Combined First Screen
The Combined First Screen is a first trimester screening test that uses maternal blood and ultrasound markers to assess the risk of Down syndrome and trisomy 18 in a pregnancy. The screen is performed between 11 weeks and 13 weeks, 6 days gestation.
Combined First Screen Options
Combined First Screen
- Ultrasound markers including the nuchal translucency (NT) measurement, nasal bone development, and gestational age (crown-rump length measurement).
- Serum analytes measured include pregnancy-associated plasma protein-A (PAPP-A) and total beta-human chorionic gonadotropin (total ß-hCG).
Combined First Screen Plus
- This screen is the same as the basic Combined First Screen except it also measures the serum inhibin-A level for inclusion in the screening algorithm.
In pregnancies with Down syndrome, the levels of PAPP-A tend to be lower than normal while levels of total B-hCG and inhibin-A tend to be elevated. In pregnancies with trisomy 18, the levels of PAPP-A and total ß-hCG tend to be lower than normal.
What Does a Negative Result Mean?
The result is considered screen negative if the risks for Down syndrome and trisomy 18 are lower than the cut-off used. Typically, a cut-off of one in 200 is used for Down syndrome, and one in 46 is used for trisomy 18. A patient with a screen negative result is not considered high risk to have a baby with either Down syndrome or trisomy 18. However, the chance to have a pregnancy with Down syndrome or trisomy 18 is not completely eliminated.
Because first trimester serum screening does not assess the risk of open neural tube defects (ONTDs), it is recommended that women who undergo the Combined First Screen should consider maternal serum alpha-fetoprotein (AFP) screening at about 16 weeks of pregnancy.
What Does a Positive Result Mean?
A screen positive result for Down syndrome by the Combined First Screen means that the patient has a risk to have a baby with Down syndrome of greater than or equal to one in 200. About one in 20 women (5%) who take the Combined First Screen receive a screen positive result. A screen positive result for trisomy 18 by the Combined First Screen means that the patient’s risk of having a baby with trisomy 18 is greater than or equal to one in 46.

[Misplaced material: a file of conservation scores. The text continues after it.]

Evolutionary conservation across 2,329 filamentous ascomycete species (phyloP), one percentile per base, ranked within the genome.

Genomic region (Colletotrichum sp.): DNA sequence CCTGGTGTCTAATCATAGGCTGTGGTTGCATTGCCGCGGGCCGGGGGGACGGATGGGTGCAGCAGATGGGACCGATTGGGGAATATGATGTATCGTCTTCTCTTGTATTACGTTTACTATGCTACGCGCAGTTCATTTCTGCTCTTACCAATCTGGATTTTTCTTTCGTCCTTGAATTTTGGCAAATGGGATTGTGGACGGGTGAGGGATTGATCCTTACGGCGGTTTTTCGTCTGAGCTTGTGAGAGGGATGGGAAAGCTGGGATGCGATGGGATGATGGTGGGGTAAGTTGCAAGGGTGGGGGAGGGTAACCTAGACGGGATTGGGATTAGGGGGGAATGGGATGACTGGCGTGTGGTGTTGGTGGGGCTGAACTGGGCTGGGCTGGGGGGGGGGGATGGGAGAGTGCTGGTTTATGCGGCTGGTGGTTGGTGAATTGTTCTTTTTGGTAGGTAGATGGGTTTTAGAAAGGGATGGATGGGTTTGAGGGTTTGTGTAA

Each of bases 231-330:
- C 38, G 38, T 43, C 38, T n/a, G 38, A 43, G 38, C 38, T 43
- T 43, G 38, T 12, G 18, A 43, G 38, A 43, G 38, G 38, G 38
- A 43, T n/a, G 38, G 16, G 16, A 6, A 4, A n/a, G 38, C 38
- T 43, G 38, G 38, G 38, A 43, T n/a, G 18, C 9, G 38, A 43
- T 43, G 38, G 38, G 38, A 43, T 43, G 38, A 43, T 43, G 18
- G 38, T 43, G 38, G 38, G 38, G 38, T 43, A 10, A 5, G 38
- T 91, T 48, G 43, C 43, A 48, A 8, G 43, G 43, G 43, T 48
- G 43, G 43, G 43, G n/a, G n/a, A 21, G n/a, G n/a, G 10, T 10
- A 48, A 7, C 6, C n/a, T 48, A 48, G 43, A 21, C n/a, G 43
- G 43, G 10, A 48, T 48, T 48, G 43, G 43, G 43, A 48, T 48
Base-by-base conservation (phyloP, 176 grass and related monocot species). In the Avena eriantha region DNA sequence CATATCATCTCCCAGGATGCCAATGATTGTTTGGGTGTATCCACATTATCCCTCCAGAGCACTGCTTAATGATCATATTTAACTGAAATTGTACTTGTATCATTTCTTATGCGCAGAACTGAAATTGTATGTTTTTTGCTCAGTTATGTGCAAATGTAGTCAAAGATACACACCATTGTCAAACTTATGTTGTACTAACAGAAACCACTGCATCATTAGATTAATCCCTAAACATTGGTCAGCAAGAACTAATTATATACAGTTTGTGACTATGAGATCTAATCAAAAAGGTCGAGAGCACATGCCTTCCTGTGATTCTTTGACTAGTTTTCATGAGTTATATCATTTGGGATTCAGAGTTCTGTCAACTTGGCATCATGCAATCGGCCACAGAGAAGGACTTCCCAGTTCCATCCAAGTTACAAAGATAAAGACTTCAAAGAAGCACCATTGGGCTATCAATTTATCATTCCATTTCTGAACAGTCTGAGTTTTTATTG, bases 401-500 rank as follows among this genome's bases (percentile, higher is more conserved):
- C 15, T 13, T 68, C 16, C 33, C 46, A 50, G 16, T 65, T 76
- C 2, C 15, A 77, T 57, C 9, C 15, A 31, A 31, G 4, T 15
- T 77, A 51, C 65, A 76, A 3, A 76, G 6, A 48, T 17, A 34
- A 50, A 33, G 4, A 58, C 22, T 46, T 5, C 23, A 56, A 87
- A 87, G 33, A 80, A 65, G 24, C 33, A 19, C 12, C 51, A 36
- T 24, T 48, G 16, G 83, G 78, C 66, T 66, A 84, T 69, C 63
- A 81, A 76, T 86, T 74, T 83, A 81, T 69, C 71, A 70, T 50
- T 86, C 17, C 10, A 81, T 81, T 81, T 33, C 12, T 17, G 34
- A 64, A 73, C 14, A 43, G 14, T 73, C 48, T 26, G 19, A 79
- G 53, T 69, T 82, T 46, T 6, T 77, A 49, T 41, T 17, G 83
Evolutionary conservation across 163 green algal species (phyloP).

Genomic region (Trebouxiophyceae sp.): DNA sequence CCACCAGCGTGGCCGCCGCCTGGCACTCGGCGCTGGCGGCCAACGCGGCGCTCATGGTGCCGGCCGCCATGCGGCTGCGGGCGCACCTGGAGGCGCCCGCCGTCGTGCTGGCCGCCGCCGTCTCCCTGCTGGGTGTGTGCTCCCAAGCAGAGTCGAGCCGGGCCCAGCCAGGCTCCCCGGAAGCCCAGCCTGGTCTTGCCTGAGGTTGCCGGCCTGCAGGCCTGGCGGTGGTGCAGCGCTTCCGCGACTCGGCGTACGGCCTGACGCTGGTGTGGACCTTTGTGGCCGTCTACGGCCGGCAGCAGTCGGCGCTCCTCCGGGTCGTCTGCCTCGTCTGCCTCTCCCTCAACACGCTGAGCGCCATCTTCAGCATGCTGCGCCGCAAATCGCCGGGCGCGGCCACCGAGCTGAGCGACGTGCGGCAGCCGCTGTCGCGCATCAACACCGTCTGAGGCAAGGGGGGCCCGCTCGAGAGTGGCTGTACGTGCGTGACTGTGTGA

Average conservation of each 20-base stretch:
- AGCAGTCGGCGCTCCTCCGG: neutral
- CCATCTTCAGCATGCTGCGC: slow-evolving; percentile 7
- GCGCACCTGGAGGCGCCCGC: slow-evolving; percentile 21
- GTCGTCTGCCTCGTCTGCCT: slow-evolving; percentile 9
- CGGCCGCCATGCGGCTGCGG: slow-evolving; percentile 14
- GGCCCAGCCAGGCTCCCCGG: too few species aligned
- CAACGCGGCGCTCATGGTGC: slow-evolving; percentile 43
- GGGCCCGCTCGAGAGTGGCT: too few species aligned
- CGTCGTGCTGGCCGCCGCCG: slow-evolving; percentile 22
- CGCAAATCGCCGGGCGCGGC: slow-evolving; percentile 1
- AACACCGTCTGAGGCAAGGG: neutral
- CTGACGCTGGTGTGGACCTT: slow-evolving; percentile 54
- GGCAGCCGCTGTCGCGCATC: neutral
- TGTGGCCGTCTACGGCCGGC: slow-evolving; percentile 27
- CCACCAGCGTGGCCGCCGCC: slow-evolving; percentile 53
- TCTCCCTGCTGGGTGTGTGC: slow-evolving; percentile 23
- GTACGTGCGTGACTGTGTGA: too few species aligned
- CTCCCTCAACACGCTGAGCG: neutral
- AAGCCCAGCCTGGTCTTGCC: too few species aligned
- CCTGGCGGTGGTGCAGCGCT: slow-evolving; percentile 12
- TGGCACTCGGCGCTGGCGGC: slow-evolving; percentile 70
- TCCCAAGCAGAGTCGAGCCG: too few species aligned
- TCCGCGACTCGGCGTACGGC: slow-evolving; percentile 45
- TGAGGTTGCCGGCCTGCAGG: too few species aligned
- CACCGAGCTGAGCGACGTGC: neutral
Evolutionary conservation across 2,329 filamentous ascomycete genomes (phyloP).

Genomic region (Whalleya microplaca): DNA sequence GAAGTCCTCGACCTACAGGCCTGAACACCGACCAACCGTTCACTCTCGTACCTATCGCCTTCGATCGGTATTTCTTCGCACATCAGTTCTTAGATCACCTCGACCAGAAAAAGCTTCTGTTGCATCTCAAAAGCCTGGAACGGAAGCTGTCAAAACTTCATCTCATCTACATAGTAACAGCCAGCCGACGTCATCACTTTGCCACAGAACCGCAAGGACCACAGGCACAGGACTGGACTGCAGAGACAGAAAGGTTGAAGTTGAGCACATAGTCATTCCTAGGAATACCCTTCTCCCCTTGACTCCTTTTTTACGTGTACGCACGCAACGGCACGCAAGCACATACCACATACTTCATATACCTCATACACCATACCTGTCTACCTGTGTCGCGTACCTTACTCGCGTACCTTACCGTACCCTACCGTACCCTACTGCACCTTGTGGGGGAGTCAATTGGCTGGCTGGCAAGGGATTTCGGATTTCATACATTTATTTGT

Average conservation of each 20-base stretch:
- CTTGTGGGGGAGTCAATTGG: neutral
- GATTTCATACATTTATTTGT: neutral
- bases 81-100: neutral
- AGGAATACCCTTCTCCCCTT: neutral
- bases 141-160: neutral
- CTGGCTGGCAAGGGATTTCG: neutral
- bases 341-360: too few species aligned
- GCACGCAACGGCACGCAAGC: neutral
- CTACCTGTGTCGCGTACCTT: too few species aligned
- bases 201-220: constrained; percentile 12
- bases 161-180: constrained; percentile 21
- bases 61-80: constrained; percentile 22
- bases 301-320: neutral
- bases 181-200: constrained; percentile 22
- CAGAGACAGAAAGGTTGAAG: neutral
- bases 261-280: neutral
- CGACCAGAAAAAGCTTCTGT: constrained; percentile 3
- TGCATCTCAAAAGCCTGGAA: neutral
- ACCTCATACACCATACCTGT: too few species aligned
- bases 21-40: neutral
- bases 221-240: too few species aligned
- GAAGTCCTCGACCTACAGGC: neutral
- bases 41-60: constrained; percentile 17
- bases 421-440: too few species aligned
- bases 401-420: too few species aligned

What is the Detection Rate for Down Syndrome and Trisomy 18?
The Combined First Screen will detect about 85% of singleton pregnancies affected with Down syndrome, and 90% of singleton pregnancies affected with trisomy 18.
What Tests May be Offered if a Combined First Screen is Positive?
Depending on the results of the Combined First Screen, additional testing may be offered including a second trimester detailed anatomy ultrasound and prenatal diagnosis [chorionic villus sampling (CVS) or amniocentesis]. Genetic counseling is also recommended.
What are the Advantages of Having the Combined First Screen?
The Combined First Screen provides results earlier in pregnancy so that CVS is available as a diagnostic testing option.
What if a Pregnancy is More than 14 Weeks Along?
The patient may consider other testing options including the Quad Screen, ClariTest™ non-invasive prenatal screening (NIPS), ultrasound evaluation, and prenatal diagnosis.